This month we are presenting the only film club in Paris showing Central and Eastern European films and we speak with Marketa Hodouskova, one of its founders.
Kino Visegrad (www.kinovisegrad.com, under construction) is hosted by the Hungarian Cultural Institute in Paris and it was founded in 2013. Its aim is to strengthen the relationship between France and CEE countries through cinema. Kino Visegrad plans to develop screenings soon in Lyon, Rouen and Bordeaux and to create partnerships with France's Cinemathèques.
FNE: What is the biggest challenge in running a cinema such as yours?
First, our project is not really a classic cinema: in our case, we can speak more about a film club or niche cinema for Central and Eastern European films, which found its asylum in the Hungarian Cultural Institute in Paris. We are not running the cinema on a daily basis; we organize only three-to-four screenings per month.
For a better understanding of our objectives and functioning its important to keep in mind our context. The association Kino Visegrad was created last year, as an outgrowth of three different initiatives and it brings together the three founders: György Raduly (Clavis Films – a French distribution company specialized in CEE classics), Irena Bilic (artistic director and founder of Festival Europe autour de l‘Europe – a European film festival based in Paris) and Marketa Hodouskova (curator of Festival A l'Est de Nouveau - the only festival dedicated to CEE films in France, based in Rouen).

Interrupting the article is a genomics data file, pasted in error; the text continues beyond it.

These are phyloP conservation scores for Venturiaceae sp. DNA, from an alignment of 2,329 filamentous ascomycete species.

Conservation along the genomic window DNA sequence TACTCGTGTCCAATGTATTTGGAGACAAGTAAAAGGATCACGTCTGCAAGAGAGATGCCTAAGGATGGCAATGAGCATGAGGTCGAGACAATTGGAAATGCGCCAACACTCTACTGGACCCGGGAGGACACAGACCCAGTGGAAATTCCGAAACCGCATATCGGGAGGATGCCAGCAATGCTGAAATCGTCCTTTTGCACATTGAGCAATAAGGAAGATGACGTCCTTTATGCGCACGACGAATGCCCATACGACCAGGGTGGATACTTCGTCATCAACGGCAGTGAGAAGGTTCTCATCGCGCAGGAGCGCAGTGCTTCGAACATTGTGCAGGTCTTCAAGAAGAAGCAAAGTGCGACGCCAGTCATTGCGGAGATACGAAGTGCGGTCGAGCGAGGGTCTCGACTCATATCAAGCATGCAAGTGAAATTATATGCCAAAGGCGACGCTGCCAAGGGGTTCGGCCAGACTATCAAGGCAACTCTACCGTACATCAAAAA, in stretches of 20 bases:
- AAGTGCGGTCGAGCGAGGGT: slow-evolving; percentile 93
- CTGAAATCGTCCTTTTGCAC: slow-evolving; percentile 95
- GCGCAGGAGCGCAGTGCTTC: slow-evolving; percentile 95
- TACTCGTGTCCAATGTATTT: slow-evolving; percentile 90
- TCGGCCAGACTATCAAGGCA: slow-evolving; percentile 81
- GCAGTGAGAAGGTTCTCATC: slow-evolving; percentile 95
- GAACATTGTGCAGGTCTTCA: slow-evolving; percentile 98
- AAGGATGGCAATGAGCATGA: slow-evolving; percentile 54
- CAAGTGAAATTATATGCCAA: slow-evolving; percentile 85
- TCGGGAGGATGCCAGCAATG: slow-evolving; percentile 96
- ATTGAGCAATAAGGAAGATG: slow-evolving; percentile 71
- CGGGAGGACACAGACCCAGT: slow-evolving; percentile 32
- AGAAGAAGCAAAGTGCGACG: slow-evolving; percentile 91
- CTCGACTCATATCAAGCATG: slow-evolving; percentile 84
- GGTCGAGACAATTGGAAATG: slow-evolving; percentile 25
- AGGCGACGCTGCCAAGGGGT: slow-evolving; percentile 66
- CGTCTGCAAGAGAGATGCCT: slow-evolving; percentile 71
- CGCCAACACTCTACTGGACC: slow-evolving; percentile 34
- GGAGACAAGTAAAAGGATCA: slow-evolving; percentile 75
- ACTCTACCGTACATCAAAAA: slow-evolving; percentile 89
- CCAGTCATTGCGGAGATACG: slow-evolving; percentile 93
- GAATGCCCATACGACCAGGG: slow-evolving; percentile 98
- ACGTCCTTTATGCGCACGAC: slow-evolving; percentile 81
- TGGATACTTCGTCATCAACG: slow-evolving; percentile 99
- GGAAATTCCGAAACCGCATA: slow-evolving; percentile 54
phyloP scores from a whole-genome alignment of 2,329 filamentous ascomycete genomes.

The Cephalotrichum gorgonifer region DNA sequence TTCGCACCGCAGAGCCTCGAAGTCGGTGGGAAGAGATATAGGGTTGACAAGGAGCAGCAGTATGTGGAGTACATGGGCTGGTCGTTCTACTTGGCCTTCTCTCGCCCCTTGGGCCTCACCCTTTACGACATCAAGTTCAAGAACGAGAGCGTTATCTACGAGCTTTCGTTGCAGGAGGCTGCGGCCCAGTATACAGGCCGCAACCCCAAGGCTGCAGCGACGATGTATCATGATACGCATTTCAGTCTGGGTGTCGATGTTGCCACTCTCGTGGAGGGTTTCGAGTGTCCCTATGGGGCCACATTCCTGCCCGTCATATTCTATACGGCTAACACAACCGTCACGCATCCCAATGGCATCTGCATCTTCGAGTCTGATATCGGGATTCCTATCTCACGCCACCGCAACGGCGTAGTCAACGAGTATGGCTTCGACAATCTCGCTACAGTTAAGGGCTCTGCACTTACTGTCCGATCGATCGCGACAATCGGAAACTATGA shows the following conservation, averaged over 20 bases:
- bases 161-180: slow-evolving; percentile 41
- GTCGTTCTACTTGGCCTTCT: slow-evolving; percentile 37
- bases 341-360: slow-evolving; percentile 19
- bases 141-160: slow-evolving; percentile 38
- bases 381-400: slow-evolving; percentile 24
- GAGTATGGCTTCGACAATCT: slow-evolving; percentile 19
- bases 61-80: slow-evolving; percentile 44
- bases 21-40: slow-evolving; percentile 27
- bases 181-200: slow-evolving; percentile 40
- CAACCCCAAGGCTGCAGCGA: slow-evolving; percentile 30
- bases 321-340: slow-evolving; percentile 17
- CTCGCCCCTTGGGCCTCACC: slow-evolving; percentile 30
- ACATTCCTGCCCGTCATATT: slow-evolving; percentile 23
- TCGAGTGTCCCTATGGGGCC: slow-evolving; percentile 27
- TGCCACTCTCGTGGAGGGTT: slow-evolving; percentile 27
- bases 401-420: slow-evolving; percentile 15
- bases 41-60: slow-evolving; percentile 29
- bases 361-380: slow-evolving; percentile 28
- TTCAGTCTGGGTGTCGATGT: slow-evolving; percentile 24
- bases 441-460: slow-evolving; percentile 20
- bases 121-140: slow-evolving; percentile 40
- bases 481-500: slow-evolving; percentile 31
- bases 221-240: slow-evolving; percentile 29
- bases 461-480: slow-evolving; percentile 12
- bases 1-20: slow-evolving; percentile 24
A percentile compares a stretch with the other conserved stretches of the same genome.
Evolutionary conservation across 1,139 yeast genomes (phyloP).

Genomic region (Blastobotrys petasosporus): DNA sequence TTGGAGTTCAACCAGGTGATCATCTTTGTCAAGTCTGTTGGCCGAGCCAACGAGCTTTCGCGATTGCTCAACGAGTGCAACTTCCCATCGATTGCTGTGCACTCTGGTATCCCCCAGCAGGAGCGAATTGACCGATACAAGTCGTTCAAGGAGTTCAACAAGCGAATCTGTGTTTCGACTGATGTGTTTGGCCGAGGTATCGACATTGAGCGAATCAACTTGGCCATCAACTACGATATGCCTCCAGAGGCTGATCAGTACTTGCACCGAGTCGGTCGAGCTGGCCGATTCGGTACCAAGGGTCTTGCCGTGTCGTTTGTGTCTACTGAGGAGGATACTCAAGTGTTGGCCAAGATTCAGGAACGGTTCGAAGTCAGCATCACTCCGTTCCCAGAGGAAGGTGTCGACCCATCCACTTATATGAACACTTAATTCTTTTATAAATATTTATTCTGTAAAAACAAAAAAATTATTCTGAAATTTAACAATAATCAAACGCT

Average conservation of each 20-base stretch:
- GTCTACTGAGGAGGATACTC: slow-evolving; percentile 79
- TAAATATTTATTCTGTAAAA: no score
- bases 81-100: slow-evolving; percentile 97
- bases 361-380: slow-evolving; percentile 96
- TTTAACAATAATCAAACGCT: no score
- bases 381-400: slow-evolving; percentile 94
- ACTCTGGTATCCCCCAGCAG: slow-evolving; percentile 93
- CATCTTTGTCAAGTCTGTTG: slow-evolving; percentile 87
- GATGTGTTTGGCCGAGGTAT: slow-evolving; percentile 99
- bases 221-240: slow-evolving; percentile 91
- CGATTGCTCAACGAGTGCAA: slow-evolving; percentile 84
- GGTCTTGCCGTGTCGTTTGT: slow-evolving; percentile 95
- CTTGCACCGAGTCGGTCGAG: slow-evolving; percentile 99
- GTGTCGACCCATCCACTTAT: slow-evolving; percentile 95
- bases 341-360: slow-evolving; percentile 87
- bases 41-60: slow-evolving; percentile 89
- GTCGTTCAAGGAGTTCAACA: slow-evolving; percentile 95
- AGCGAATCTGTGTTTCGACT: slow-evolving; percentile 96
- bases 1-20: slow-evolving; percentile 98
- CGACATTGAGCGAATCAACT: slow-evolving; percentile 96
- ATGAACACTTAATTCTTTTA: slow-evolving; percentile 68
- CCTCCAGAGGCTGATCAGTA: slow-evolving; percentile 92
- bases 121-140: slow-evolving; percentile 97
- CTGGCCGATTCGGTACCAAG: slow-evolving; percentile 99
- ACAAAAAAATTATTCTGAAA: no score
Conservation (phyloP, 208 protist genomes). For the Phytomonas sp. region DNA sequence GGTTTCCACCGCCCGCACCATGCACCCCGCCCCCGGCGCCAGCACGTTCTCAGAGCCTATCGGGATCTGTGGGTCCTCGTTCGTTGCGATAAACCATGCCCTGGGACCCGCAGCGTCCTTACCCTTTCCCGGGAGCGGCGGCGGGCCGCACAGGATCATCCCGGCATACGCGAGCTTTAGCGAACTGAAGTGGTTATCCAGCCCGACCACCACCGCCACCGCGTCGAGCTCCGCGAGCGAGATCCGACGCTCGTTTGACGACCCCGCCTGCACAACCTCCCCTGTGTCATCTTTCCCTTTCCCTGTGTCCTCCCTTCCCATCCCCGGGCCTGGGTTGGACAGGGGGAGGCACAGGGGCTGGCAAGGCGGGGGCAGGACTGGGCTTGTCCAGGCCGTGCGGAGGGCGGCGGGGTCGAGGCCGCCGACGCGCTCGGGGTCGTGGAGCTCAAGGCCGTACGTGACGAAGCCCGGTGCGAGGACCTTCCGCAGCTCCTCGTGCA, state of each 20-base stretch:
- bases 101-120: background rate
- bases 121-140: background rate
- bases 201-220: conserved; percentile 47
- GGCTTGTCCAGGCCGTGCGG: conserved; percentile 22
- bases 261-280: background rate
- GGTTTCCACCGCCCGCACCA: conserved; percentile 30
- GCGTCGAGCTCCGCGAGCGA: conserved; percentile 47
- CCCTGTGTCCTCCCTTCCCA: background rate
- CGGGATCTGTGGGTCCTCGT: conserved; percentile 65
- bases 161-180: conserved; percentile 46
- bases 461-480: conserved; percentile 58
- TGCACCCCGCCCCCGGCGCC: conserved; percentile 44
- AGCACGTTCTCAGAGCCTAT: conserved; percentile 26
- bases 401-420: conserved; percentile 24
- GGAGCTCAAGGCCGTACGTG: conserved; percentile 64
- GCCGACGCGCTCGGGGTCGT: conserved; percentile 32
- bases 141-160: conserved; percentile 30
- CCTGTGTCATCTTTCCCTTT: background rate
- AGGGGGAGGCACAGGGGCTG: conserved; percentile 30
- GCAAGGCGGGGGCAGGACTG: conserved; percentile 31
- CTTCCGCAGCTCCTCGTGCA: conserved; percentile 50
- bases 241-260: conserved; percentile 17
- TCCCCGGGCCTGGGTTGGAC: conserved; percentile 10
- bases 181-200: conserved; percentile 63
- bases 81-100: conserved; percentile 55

The association was created because of the need to augment the visibility of existing screenings (organized by Clavis Films and l‘Europe autour de l‘Europe film festival for instance), to diversify programming and make it more frequent.
The idea to create such an initiative stems from the founders' status as Eastern European professionals based in Paris and we have noted in the last few years that films from CEE have very low visibility and an almost nonexistent market share in France. We decided to join our efforts with one aim: to contribute with our skills and connections to build an audience for CEE films in Paris.
We are lucky to have great support from the Hungarian cultural center and the director, Balazs Ablonczy, has welcomed us into their cosy cinema with 55 seats, which is also very well located in the city center near to the Quartier Latin. The partnerships with the Czech cultural center, the Slovak institute and Polish institute in Paris were established almost immediately and are fundamental for us, especially in terms of communication.
We are the only niche film club in Paris and probably in France with such specialization and our biggest challenge is to have the chance to continue our mission. For now, the project is non-commercial but we hope to find some options to make our project sustainable and to reach an even larger public.
FNE: What kinds of films do you prefer to screen and why?